Instability in the shipping industry in terms of cargo values and tons shipped cannot be separated from the major economic variables of production of manufactured goods and primary commodities. Shipping and shipbuilding industries also have a mutual dependence. Increased trade causes demand for tonnage; decreased trade means unutilized capacity. On the other hand, under-tonnaging and overtonnaging in relation to demand seems to be an industry characteristic, causing instability in freight rates. Tensions and uncooperative attitudes arise from competition between traditional maritime countries and organizations of major shipowners, and countries, many of them developing, and their shipowners and shippers seeking either to enter the industry or obtain fairer rates. Protectionism and politics play their parts in obstructing development of a better organization of international shipping. Within the shipping industry problems are generated by the instabilities in the commodities trades affecting cargoes. There are specific problems for tanker shipments of liquids, and for dry cargoes of which over 40% are bulk commodities.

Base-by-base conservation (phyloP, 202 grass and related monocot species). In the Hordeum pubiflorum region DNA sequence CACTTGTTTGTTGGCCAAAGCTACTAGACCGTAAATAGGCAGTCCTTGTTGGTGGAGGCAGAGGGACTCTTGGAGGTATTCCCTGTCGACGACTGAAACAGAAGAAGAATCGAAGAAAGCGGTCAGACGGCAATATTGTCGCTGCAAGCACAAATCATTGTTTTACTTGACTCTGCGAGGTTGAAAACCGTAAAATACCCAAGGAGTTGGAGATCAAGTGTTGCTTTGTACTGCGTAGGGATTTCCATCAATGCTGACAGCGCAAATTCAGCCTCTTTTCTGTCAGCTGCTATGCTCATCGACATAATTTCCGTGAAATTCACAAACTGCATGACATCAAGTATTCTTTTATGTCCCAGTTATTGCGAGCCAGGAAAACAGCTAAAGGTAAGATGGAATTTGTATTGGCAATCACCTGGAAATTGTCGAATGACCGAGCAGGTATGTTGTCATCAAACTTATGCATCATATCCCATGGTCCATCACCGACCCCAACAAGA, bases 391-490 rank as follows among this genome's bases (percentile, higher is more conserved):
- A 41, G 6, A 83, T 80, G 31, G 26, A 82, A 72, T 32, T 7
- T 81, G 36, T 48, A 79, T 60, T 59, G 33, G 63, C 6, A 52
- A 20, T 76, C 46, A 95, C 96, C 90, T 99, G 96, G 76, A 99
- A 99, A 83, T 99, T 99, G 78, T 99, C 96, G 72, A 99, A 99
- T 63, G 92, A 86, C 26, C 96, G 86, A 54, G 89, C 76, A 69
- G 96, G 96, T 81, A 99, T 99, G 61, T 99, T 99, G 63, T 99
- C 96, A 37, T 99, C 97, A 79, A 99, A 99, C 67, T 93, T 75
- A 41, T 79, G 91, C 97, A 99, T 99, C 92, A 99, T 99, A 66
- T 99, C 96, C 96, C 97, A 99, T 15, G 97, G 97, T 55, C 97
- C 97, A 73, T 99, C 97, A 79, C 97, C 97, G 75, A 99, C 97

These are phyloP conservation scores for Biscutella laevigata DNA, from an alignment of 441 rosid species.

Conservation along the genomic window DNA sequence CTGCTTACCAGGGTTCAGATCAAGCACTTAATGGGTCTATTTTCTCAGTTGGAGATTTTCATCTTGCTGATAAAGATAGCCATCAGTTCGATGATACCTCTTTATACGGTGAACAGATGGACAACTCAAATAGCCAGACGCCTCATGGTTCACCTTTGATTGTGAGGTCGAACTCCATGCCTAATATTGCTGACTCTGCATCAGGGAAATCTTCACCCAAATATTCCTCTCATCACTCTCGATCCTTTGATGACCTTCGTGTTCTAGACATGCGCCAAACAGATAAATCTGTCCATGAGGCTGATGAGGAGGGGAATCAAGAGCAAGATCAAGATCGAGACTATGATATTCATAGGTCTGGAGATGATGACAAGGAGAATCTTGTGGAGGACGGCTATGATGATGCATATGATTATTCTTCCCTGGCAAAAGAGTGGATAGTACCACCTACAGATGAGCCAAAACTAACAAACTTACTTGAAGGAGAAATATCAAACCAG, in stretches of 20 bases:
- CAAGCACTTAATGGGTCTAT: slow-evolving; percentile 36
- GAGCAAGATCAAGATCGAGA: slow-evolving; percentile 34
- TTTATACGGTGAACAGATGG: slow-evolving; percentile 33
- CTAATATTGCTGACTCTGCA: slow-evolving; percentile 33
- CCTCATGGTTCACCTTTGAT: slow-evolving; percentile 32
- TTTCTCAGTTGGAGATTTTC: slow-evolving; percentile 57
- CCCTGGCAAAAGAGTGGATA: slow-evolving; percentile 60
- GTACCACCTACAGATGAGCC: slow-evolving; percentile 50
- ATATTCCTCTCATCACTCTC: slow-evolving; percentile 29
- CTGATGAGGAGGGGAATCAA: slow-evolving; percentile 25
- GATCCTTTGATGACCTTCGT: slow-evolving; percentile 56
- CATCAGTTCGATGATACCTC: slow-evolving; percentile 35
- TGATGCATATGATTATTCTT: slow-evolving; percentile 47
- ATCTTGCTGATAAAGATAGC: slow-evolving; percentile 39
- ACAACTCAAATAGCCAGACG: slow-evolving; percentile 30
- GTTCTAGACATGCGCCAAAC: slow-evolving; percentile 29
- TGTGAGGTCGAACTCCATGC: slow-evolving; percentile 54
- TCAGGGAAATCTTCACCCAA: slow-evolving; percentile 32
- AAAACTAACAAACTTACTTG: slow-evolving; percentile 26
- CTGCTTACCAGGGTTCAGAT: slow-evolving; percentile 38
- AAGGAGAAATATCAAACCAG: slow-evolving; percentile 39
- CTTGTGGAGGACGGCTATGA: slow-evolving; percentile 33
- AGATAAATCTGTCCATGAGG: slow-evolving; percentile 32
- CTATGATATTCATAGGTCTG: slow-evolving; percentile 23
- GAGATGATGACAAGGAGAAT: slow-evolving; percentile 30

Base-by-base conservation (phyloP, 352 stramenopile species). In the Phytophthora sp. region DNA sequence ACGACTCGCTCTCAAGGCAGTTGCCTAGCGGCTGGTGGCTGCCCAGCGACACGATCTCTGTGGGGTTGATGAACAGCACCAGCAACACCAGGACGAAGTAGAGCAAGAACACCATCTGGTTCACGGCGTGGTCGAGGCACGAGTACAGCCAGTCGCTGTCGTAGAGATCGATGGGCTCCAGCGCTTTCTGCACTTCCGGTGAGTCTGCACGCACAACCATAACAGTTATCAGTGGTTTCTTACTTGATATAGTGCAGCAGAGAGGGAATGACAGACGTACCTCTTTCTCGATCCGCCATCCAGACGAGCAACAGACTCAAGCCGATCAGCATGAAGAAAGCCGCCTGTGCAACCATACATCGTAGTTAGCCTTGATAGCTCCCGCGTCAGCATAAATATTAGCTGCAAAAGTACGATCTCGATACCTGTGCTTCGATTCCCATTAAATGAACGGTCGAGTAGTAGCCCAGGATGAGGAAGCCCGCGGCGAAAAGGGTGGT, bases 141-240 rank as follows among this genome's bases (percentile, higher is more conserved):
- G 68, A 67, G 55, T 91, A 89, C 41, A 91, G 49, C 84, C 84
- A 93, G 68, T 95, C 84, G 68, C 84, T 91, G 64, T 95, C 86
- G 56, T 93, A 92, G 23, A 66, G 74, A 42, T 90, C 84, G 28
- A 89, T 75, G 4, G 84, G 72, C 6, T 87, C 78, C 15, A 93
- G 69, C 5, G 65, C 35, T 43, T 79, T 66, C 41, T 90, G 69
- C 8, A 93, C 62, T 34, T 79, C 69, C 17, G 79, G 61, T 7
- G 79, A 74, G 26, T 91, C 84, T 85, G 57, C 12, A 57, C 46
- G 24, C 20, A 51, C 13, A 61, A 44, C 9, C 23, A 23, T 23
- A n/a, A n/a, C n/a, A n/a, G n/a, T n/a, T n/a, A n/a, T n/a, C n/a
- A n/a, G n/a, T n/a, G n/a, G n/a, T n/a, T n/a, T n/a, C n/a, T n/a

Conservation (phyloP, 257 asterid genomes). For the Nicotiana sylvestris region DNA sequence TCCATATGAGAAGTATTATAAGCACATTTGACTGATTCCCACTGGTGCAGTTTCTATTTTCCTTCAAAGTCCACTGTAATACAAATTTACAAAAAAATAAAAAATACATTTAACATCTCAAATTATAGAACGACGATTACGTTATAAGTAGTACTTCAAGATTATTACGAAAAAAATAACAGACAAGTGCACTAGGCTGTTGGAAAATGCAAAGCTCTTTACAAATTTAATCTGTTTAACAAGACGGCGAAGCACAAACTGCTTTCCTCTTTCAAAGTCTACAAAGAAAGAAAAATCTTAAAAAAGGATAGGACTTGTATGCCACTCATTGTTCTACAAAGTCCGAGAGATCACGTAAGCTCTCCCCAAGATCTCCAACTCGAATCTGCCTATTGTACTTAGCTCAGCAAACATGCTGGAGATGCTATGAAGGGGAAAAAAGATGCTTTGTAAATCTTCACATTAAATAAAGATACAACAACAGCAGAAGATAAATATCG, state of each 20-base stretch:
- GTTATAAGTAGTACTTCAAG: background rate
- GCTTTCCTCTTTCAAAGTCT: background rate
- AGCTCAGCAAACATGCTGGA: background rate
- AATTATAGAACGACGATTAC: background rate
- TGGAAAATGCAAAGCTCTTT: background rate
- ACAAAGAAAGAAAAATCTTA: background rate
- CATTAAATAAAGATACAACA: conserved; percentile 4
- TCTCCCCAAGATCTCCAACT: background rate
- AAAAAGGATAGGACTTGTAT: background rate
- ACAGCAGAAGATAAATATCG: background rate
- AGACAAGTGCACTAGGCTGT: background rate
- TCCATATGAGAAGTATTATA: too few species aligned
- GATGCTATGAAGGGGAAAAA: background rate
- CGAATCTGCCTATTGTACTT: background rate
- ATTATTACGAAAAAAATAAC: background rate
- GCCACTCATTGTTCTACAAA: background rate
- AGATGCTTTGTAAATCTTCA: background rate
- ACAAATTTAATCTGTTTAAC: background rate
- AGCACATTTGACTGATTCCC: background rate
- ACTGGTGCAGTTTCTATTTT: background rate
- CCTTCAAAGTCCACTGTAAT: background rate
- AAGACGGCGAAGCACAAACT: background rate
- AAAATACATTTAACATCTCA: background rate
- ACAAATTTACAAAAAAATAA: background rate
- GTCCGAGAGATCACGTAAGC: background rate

The 1980s have brought crisis to the industry. During 1982 the total tonnage laid-up reached a level which was three times that in 1981, and comprised about 7% of the world fleet.